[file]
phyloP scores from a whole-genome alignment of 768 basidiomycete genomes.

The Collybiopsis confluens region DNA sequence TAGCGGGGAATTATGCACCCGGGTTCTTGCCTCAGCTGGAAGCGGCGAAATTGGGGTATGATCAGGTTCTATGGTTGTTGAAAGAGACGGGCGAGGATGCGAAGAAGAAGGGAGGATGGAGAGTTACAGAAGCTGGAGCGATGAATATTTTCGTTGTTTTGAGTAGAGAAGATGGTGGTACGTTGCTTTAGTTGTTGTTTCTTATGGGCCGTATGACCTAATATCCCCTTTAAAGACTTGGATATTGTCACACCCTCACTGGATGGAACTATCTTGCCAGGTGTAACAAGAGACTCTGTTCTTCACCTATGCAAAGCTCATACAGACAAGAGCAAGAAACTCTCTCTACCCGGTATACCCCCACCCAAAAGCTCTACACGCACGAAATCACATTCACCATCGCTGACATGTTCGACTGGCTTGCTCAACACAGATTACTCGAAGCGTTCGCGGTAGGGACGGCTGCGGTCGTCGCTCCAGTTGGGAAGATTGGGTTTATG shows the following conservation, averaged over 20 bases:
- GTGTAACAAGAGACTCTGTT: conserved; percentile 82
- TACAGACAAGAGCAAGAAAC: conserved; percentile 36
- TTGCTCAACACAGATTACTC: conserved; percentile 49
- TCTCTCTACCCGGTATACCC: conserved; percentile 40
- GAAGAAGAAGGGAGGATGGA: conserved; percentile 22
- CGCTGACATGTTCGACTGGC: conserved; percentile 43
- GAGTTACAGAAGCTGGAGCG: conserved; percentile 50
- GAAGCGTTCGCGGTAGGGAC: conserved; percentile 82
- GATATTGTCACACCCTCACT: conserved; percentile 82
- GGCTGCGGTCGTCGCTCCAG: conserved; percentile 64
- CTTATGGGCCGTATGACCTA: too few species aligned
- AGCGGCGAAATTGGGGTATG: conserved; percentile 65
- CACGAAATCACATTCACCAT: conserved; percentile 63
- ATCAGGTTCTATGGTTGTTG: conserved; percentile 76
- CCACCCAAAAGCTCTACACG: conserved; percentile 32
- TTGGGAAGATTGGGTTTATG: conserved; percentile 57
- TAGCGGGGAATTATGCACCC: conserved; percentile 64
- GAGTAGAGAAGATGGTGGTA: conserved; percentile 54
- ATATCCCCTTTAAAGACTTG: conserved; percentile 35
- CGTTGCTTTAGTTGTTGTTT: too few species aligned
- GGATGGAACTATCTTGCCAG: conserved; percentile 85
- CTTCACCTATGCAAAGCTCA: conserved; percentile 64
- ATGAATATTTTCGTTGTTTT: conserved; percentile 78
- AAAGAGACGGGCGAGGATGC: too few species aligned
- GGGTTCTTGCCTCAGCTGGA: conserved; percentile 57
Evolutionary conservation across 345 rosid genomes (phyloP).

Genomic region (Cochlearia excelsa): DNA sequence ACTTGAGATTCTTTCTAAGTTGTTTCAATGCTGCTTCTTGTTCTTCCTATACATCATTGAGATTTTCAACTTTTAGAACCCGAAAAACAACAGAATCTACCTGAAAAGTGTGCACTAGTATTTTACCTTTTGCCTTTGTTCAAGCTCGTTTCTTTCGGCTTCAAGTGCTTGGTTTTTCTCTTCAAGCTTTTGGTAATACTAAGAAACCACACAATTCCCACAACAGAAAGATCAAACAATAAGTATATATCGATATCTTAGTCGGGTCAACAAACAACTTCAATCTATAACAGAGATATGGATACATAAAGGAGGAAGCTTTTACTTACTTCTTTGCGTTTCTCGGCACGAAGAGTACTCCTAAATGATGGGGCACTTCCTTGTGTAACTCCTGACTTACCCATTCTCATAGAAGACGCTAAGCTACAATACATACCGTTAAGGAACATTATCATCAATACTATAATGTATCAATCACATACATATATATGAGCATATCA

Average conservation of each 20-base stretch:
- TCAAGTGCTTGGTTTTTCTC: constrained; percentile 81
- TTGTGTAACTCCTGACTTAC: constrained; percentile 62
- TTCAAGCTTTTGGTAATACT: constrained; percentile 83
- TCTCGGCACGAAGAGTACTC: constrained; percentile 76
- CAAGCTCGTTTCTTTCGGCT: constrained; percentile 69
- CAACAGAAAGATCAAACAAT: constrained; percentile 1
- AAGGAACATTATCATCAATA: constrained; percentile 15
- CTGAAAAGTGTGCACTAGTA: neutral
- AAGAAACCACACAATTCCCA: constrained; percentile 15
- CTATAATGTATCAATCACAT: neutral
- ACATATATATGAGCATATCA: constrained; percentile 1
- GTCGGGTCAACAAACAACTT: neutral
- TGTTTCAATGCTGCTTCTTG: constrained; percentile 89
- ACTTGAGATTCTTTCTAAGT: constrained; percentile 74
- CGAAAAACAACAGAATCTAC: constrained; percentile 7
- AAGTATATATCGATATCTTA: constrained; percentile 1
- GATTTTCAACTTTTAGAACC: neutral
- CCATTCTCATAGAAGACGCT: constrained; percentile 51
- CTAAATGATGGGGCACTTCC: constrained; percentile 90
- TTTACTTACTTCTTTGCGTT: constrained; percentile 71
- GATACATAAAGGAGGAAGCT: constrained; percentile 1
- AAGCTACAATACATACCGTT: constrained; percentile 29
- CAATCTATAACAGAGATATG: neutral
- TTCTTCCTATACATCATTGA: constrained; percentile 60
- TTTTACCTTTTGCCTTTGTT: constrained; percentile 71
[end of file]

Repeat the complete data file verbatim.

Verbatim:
phyloP scores from a whole-genome alignment of 768 basidiomycete genomes.

The Collybiopsis confluens region DNA sequence TAGCGGGGAATTATGCACCCGGGTTCTTGCCTCAGCTGGAAGCGGCGAAATTGGGGTATGATCAGGTTCTATGGTTGTTGAAAGAGACGGGCGAGGATGCGAAGAAGAAGGGAGGATGGAGAGTTACAGAAGCTGGAGCGATGAATATTTTCGTTGTTTTGAGTAGAGAAGATGGTGGTACGTTGCTTTAGTTGTTGTTTCTTATGGGCCGTATGACCTAATATCCCCTTTAAAGACTTGGATATTGTCACACCCTCACTGGATGGAACTATCTTGCCAGGTGTAACAAGAGACTCTGTTCTTCACCTATGCAAAGCTCATACAGACAAGAGCAAGAAACTCTCTCTACCCGGTATACCCCCACCCAAAAGCTCTACACGCACGAAATCACATTCACCATCGCTGACATGTTCGACTGGCTTGCTCAACACAGATTACTCGAAGCGTTCGCGGTAGGGACGGCTGCGGTCGTCGCTCCAGTTGGGAAGATTGGGTTTATG shows the following conservation, averaged over 20 bases:
- GTGTAACAAGAGACTCTGTT: conserved; percentile 82
- TACAGACAAGAGCAAGAAAC: conserved; percentile 36
- TTGCTCAACACAGATTACTC: conserved; percentile 49
- TCTCTCTACCCGGTATACCC: conserved; percentile 40
- GAAGAAGAAGGGAGGATGGA: conserved; percentile 22
- CGCTGACATGTTCGACTGGC: conserved; percentile 43
- GAGTTACAGAAGCTGGAGCG: conserved; percentile 50
- GAAGCGTTCGCGGTAGGGAC: conserved; percentile 82
- GATATTGTCACACCCTCACT: conserved; percentile 82
- GGCTGCGGTCGTCGCTCCAG: conserved; percentile 64
- CTTATGGGCCGTATGACCTA: too few species aligned
- AGCGGCGAAATTGGGGTATG: conserved; percentile 65
- CACGAAATCACATTCACCAT: conserved; percentile 63
- ATCAGGTTCTATGGTTGTTG: conserved; percentile 76
- CCACCCAAAAGCTCTACACG: conserved; percentile 32
- TTGGGAAGATTGGGTTTATG: conserved; percentile 57
- TAGCGGGGAATTATGCACCC: conserved; percentile 64
- GAGTAGAGAAGATGGTGGTA: conserved; percentile 54
- ATATCCCCTTTAAAGACTTG: conserved; percentile 35
- CGTTGCTTTAGTTGTTGTTT: too few species aligned
- GGATGGAACTATCTTGCCAG: conserved; percentile 85
- CTTCACCTATGCAAAGCTCA: conserved; percentile 64
- ATGAATATTTTCGTTGTTTT: conserved; percentile 78
- AAAGAGACGGGCGAGGATGC: too few species aligned
- GGGTTCTTGCCTCAGCTGGA: conserved; percentile 57
Evolutionary conservation across 345 rosid genomes (phyloP).

Genomic region (Cochlearia excelsa): DNA sequence ACTTGAGATTCTTTCTAAGTTGTTTCAATGCTGCTTCTTGTTCTTCCTATACATCATTGAGATTTTCAACTTTTAGAACCCGAAAAACAACAGAATCTACCTGAAAAGTGTGCACTAGTATTTTACCTTTTGCCTTTGTTCAAGCTCGTTTCTTTCGGCTTCAAGTGCTTGGTTTTTCTCTTCAAGCTTTTGGTAATACTAAGAAACCACACAATTCCCACAACAGAAAGATCAAACAATAAGTATATATCGATATCTTAGTCGGGTCAACAAACAACTTCAATCTATAACAGAGATATGGATACATAAAGGAGGAAGCTTTTACTTACTTCTTTGCGTTTCTCGGCACGAAGAGTACTCCTAAATGATGGGGCACTTCCTTGTGTAACTCCTGACTTACCCATTCTCATAGAAGACGCTAAGCTACAATACATACCGTTAAGGAACATTATCATCAATACTATAATGTATCAATCACATACATATATATGAGCATATCA

Average conservation of each 20-base stretch:
- TCAAGTGCTTGGTTTTTCTC: constrained; percentile 81
- TTGTGTAACTCCTGACTTAC: constrained; percentile 62
- TTCAAGCTTTTGGTAATACT: constrained; percentile 83
- TCTCGGCACGAAGAGTACTC: constrained; percentile 76
- CAAGCTCGTTTCTTTCGGCT: constrained; percentile 69
- CAACAGAAAGATCAAACAAT: constrained; percentile 1
- AAGGAACATTATCATCAATA: constrained; percentile 15
- CTGAAAAGTGTGCACTAGTA: neutral
- AAGAAACCACACAATTCCCA: constrained; percentile 15
- CTATAATGTATCAATCACAT: neutral
- ACATATATATGAGCATATCA: constrained; percentile 1
- GTCGGGTCAACAAACAACTT: neutral
- TGTTTCAATGCTGCTTCTTG: constrained; percentile 89
- ACTTGAGATTCTTTCTAAGT: constrained; percentile 74
- CGAAAAACAACAGAATCTAC: constrained; percentile 7
- AAGTATATATCGATATCTTA: constrained; percentile 1
- GATTTTCAACTTTTAGAACC: neutral
- CCATTCTCATAGAAGACGCT: constrained; percentile 51
- CTAAATGATGGGGCACTTCC: constrained; percentile 90
- TTTACTTACTTCTTTGCGTT: constrained; percentile 71
- GATACATAAAGGAGGAAGCT: constrained; percentile 1
- AAGCTACAATACATACCGTT: constrained; percentile 29
- CAATCTATAACAGAGATATG: neutral
- TTCTTCCTATACATCATTGA: constrained; percentile 60
- TTTTACCTTTTGCCTTTGTT: constrained; percentile 71